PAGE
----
If you’re in Myanmar, I highly recommend a trip to Bagan, an arid and beautiful ancient city, just for the spectacular sunsets and the peace.
My guide in Yangon had expressly avoided taking me to too many pagodas and stupas (there is a difference – the former is used more as a place of worship, sayeth the locals), warning I would get more than my fill in Bagan, which has more than 2,000 of them.
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I arrived early in the morning to a tiny airport (it only opens when there are flights!), where arrivals have to walk down the runway and into the terminal. The luggage claim was pretty interesting, as there was no tagging system, and airport attendants simply came in with armfuls of suitcases, waiting for the right owners to approach. That’s trust.
You have to pay a US$20 entrance fee before you leave the airport because the whole place is a heritage site.
They also helpfully give you a menu of taxi, car and minivan prices, so nobody can rip you off. I hired a driver with hair dyed blond and ears sporting bling who looked like he was 15 but was completely competent through the ride featuring rural scenes that, except for the brick-colored temples, looked like a highway drive along Nueva Ecija.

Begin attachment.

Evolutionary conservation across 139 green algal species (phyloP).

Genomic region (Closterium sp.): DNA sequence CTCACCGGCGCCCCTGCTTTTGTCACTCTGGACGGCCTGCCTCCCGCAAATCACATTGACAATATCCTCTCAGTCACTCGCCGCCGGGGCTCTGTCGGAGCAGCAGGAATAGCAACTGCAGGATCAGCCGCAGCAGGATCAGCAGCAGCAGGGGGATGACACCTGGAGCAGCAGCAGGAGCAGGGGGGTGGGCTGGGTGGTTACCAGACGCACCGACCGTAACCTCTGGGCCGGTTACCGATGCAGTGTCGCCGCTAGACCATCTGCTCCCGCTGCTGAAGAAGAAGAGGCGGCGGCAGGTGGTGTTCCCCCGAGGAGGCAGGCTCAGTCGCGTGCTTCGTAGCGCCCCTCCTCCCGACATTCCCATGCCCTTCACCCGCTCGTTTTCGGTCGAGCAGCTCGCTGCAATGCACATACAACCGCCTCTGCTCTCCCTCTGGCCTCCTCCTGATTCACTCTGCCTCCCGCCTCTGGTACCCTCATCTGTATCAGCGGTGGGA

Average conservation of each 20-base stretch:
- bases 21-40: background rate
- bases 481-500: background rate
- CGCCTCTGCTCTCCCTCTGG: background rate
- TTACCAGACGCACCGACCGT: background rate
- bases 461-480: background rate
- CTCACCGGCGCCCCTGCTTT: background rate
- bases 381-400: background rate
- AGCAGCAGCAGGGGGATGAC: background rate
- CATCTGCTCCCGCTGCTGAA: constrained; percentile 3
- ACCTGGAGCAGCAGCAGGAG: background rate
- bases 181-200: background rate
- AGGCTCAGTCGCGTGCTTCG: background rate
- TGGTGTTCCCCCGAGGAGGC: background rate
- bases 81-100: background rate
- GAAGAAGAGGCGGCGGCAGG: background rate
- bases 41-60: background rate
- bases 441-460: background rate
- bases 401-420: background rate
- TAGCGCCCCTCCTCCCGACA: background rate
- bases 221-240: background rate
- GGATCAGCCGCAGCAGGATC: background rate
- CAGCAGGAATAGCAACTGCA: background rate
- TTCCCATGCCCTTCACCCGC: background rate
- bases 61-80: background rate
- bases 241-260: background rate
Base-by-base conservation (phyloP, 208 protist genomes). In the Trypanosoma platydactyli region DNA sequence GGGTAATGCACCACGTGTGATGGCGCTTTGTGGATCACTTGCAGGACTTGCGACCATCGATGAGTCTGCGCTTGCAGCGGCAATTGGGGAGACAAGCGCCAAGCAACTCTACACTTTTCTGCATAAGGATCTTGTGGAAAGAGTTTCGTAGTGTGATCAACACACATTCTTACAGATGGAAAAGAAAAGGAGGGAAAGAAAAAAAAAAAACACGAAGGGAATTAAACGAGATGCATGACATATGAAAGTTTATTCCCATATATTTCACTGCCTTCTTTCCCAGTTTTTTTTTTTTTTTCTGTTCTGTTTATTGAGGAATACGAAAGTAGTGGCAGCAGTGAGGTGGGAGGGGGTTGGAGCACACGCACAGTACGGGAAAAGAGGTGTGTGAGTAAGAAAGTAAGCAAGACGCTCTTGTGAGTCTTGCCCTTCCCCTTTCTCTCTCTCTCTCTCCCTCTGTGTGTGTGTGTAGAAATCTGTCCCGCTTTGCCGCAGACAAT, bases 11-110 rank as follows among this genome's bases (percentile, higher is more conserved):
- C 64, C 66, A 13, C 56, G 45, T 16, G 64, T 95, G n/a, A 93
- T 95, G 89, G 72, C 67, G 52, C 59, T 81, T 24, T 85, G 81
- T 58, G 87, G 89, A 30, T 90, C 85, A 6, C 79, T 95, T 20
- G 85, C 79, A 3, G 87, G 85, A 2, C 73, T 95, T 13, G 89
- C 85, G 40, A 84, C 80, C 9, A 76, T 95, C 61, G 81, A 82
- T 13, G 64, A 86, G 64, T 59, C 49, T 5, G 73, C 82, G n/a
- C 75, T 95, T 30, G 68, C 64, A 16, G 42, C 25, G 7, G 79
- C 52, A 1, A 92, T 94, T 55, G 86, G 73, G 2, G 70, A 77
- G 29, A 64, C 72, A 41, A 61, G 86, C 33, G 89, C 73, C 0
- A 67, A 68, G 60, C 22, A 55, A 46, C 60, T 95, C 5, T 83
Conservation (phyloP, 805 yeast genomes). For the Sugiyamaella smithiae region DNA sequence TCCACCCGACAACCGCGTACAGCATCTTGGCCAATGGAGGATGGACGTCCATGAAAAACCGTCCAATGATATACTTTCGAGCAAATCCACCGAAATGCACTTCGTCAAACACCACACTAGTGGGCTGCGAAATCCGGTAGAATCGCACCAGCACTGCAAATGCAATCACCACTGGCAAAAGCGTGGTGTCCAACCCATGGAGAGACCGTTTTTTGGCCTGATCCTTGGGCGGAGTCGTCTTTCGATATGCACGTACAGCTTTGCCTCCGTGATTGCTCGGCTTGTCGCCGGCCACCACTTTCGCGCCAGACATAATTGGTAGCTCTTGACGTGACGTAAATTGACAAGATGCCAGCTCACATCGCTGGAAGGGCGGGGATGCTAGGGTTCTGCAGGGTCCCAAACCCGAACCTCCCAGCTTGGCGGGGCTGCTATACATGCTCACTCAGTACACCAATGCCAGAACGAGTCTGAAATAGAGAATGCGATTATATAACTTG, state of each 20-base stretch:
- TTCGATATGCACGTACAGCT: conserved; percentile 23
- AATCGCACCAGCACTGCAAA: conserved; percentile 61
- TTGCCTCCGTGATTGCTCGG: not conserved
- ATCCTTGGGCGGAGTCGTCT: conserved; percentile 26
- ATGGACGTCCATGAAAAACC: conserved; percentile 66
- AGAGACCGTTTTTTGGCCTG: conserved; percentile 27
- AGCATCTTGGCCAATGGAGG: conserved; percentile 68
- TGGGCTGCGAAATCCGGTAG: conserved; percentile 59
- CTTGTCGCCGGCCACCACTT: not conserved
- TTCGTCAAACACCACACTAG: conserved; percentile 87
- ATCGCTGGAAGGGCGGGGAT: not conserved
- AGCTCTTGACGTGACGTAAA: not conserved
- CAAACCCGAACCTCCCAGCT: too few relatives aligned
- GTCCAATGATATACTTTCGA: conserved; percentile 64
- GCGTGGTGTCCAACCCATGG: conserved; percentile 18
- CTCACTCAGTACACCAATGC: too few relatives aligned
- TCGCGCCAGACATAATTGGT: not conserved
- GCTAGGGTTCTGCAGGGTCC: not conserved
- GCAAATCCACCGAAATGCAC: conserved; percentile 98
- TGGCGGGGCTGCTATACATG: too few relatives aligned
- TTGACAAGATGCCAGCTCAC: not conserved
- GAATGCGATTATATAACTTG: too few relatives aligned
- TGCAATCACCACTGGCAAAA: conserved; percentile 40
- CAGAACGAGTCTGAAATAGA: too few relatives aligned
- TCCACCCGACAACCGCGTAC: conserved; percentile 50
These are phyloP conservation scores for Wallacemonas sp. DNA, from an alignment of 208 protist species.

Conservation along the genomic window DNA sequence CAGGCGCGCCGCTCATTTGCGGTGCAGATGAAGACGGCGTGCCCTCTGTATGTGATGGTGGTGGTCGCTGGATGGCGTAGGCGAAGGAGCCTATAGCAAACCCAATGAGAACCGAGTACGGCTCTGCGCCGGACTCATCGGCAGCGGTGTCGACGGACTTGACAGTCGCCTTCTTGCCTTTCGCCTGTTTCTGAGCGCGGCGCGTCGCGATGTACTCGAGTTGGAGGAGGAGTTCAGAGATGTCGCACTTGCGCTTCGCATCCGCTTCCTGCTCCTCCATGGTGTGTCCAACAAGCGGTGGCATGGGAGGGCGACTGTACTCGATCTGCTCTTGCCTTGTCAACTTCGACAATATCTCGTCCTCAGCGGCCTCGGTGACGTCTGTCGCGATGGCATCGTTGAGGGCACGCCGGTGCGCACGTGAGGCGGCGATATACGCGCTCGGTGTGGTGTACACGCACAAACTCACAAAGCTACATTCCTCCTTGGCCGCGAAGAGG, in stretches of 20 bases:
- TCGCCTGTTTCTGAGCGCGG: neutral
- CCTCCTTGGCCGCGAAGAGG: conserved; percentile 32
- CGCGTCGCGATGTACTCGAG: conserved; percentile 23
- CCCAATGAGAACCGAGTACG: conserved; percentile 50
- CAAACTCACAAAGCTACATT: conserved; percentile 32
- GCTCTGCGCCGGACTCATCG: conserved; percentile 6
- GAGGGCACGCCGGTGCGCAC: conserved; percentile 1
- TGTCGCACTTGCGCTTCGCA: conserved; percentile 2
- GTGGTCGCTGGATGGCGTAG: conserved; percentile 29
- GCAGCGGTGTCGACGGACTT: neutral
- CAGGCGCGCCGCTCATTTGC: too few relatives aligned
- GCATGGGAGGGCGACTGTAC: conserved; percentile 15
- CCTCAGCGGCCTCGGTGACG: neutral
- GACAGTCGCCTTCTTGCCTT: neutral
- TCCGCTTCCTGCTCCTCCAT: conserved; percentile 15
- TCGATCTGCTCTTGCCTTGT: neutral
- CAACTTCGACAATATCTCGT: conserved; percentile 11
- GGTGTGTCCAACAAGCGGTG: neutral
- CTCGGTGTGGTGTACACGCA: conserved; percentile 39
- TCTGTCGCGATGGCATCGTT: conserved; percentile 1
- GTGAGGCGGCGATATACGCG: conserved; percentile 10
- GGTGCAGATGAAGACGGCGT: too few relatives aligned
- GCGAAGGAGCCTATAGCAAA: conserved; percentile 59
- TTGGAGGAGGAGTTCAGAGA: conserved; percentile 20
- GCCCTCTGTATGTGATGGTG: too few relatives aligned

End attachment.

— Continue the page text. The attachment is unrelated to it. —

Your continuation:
You can see a lot of fairly modern, low-rise hotels in the area, including a five-star shebang that features a viewing tower, but I was glad I was booked at Kaday Aung Hotel, which was resplendent in all its simplicity. The driveway alone is inviting; the pool even more.
My room, which overlooked a garden of thickets and driftwood furniture, was too large for one person and, like many Buddhist temples, was octagonal perhaps to represent the eight corners of the Myanmese zodiac.
The hotel offers a suite of activities, like a US$10 massage (pretty good, but not remarkable) in a secluded hut, US$20 a day rentals for bikes so you can explore the surrounding village and city on your own, and alfresco dinners that features a one-man puppet show.
The bikes are not well-maintained and are very rusty, so although I had a nice ride along the dirt roads in the surround village, I did keep on falling.
The hotel food was pretty pricey by local standards, but tasty (a mix of Chinese and Malay — and in some cases, like the “vermicelli with seasonal vegetables and chicken” was exactly like Filipino pansit).
There are a few foreign choices, including this artsy roadside Italian-Chinese restaurant called San Carlo that served wok-fried noodles alongside offerings like french fries and deep-fried squid. I asked the waiter why they chose these particular genres of cuisine, and they said the chef simply liked them.